So far, Foo has experienced total write-offs of her investments and small losses here and there. “Overall, my ECF portfolio has increased by about 40% to 50% in value, based on the last round of financing. But there has not been any cash outs yet,” she says.
To handle the risks of this asset class, investors must ensure that they have a diversified portfolio. “As with any investments, if you want good returns, it requires a lot of knowledge. That is why I think MBAN and the courses it offers can help with this. Angel investing is still quite new in Malaysia, so you really need to understand what is an expensive company or a good valuation,” says Foo.
Going for an industry play
Shahab Yarmohammadi is an avid ECF investor, having been involved in 28 deals in Malaysia. His strategy when investing in this asset class is relatively different from the other two investors – he wants to have industry exposure in his portfolio. That is why his investee companies range from a durian plantation and café to companies in the advertising technology space.
“As I do not go in as a majority shareholder, I do not have the time and resources to research the company too deeply. It is more about having exposure to an industry [that I like] and not so much about having financial exposure, given that the number of shares held [by an ECF investor] is so little. For me, it is a learning opportunity. It also gives me exposure if there is a second round of fundraising by the start-up,” says the former tech entrepreneur and angel investor.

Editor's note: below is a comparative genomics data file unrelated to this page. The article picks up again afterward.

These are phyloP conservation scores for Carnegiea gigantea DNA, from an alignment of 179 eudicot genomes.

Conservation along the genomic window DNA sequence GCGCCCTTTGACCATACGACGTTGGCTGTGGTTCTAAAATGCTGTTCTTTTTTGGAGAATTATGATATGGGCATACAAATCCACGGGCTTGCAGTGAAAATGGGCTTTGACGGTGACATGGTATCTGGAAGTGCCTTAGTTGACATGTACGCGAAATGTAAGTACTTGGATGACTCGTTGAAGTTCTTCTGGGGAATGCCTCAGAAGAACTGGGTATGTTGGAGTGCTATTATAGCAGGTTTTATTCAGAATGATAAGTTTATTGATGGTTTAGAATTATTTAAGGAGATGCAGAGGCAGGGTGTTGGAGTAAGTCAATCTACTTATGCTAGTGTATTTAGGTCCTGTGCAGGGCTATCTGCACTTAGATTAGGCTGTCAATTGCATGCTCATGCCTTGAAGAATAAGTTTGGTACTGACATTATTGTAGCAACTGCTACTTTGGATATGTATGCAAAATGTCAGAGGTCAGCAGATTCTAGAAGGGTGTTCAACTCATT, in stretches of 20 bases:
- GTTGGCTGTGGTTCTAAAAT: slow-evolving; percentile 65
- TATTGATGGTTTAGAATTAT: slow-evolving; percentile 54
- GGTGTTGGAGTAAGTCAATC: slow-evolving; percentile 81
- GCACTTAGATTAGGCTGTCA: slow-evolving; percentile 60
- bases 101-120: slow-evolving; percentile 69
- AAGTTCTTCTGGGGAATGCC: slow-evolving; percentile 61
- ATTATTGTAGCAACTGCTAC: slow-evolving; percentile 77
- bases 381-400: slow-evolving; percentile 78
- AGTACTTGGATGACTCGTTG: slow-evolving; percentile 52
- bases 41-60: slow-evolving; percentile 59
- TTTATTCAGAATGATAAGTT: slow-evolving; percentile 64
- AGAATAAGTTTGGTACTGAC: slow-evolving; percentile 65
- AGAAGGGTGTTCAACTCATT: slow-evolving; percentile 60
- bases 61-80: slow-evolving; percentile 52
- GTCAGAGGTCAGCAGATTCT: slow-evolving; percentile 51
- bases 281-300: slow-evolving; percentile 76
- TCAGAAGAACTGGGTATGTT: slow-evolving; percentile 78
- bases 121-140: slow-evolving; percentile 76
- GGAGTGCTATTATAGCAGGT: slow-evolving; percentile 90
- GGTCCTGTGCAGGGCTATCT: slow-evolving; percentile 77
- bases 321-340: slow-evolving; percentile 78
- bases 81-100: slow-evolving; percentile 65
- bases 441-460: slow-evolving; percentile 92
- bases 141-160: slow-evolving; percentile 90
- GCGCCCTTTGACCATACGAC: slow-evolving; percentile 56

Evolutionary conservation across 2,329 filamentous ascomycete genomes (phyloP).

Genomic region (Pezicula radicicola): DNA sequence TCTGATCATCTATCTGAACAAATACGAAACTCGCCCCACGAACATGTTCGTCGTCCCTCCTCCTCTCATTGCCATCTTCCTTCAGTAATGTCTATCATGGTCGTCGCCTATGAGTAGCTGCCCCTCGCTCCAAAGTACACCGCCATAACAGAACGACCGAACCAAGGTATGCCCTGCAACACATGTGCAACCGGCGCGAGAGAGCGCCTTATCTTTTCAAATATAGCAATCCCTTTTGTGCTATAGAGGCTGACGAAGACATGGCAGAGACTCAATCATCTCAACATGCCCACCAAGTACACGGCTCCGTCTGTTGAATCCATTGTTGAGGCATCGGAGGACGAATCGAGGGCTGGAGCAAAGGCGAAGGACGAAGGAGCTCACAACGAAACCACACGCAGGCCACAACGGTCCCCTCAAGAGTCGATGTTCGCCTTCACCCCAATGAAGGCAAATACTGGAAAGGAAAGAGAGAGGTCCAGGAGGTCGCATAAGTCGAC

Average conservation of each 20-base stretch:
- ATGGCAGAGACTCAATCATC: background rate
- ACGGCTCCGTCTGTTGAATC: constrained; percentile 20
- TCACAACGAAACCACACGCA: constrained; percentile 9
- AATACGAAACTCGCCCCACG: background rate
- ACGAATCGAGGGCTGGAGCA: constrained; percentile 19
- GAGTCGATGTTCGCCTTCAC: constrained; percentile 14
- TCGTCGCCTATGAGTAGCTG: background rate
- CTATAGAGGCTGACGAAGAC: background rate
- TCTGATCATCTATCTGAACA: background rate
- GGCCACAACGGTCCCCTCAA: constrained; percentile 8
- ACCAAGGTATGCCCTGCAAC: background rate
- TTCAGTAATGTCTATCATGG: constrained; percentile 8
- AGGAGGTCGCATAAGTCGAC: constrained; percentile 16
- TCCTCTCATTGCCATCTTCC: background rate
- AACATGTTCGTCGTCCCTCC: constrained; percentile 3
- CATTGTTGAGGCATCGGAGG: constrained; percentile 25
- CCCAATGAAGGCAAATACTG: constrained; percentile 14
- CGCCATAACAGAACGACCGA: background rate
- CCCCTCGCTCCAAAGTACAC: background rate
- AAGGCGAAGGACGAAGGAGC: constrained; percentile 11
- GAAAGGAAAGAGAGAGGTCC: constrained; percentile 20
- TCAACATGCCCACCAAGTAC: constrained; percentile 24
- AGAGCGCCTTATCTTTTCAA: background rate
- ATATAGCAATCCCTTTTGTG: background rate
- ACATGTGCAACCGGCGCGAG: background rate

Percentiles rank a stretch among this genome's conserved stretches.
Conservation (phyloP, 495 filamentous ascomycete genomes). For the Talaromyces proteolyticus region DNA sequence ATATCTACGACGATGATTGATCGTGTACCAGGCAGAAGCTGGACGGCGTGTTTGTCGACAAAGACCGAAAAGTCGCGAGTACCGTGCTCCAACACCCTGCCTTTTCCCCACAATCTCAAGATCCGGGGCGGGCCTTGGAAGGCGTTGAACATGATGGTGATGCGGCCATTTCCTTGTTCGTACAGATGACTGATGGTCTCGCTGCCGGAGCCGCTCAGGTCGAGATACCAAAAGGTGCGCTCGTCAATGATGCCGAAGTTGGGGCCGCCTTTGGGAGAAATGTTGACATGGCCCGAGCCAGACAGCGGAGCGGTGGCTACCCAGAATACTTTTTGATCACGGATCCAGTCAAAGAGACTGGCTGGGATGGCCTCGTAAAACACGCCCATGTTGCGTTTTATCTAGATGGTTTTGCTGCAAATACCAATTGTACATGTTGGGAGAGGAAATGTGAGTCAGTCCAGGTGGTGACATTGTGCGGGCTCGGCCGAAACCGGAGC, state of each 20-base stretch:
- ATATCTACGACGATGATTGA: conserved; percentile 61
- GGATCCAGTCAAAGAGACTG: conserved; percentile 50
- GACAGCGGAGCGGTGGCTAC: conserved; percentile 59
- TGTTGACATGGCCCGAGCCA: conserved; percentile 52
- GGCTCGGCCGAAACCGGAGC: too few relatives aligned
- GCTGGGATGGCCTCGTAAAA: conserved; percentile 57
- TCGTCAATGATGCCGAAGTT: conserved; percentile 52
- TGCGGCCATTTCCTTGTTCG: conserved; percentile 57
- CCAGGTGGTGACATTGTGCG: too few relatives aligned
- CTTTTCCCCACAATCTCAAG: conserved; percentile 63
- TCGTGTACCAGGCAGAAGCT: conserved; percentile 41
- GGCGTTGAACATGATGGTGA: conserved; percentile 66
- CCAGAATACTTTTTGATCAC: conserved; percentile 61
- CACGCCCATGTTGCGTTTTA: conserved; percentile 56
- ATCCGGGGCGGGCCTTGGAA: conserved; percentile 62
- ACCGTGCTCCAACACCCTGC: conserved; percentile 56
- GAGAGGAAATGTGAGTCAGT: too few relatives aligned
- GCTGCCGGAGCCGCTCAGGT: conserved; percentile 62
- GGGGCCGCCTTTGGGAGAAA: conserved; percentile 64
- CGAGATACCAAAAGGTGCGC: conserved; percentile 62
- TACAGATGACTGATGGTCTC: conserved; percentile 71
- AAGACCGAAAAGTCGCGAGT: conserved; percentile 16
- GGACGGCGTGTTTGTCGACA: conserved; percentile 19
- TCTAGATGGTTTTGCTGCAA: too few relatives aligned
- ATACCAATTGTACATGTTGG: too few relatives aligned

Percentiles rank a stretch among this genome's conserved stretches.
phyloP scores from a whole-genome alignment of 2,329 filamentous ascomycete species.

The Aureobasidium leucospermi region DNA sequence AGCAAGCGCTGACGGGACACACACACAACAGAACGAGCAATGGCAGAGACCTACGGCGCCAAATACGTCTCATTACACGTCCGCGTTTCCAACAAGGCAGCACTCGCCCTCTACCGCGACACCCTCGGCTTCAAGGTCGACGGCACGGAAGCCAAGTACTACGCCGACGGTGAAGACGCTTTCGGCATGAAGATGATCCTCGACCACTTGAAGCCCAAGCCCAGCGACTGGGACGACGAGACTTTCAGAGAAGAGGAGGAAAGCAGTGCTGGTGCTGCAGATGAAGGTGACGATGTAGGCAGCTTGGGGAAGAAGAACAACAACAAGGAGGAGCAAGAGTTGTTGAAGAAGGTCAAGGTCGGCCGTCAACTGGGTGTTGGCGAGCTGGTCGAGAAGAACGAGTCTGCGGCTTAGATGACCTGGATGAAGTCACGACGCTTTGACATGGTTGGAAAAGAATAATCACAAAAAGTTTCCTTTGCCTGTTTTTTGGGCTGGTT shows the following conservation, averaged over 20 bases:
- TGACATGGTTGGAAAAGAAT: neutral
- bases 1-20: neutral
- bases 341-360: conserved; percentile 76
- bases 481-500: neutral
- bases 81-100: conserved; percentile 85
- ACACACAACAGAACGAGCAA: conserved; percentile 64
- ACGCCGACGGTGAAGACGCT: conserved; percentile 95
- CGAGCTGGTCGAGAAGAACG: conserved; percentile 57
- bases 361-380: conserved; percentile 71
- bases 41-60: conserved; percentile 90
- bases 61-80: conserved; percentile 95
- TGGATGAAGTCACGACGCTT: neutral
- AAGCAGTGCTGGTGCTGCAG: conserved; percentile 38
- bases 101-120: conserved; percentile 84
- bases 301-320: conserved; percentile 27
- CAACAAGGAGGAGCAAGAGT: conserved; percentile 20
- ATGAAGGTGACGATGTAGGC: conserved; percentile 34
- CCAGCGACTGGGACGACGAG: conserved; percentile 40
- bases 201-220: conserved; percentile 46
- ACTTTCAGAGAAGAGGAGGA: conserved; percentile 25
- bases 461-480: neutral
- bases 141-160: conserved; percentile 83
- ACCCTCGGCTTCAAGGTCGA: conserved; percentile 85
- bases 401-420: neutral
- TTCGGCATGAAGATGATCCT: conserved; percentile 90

“My strategy is to invest in as many companies as possible. Am I afraid of going bust? No, because you have to be prepared for that and only put in money you can forget about.”
In general, Shahab is attracted to start-ups in the tech or sustainability space, which is reflected in his portfolio. He invested in both MyCash Online and Skolafund, but chose not to exit the former.
“I would invest in MyCash again if it started a new campaign because it is addressing an unserved market. The founder himself comes from Bangladesh, so he knows the market. He has a tech background as well, so he is the perfect person to lead this start-up and it is doing very well,” says Shahab.
“As for Skolafund, I think it is the first social enterprise to raise money via ECF. The fact that it is a social enterprise was very interesting to me. It was like an impact investment for me.”
Targeting many industries
Having a diversified portfolio provides Shahab with exposure to a variety of industries and start-ups. Not all of these companies are loss-making while some are in more traditional sectors that will not have the exponential growth experienced by tech companies.
“Not all ECF start-ups are loss-making because there are bricks-and-mortar businesses like the durian plantation [and management company Sri Walis Plantation] I invested in. It has land and it owns assets. It is not going to blast off [in terms of growth rates]. This is unlike tech companies, which are usually loss-making as they have high marketing expenses. But imagine if Wobb [an online job search platform Shahab invested in] was acquired by LinkedIn. The upside would be crazy. Sri Walis is not as scalable,” he says.
But this means Shahab needs to evaluate the companies differently. “Wobb’s financial statements tell me the amount of money it is burning through and that is the runway in front of the company until it has to raise funds again. Sri Walis’ financial statements tell me it is making a profit now, but can the company maintain it?” he says.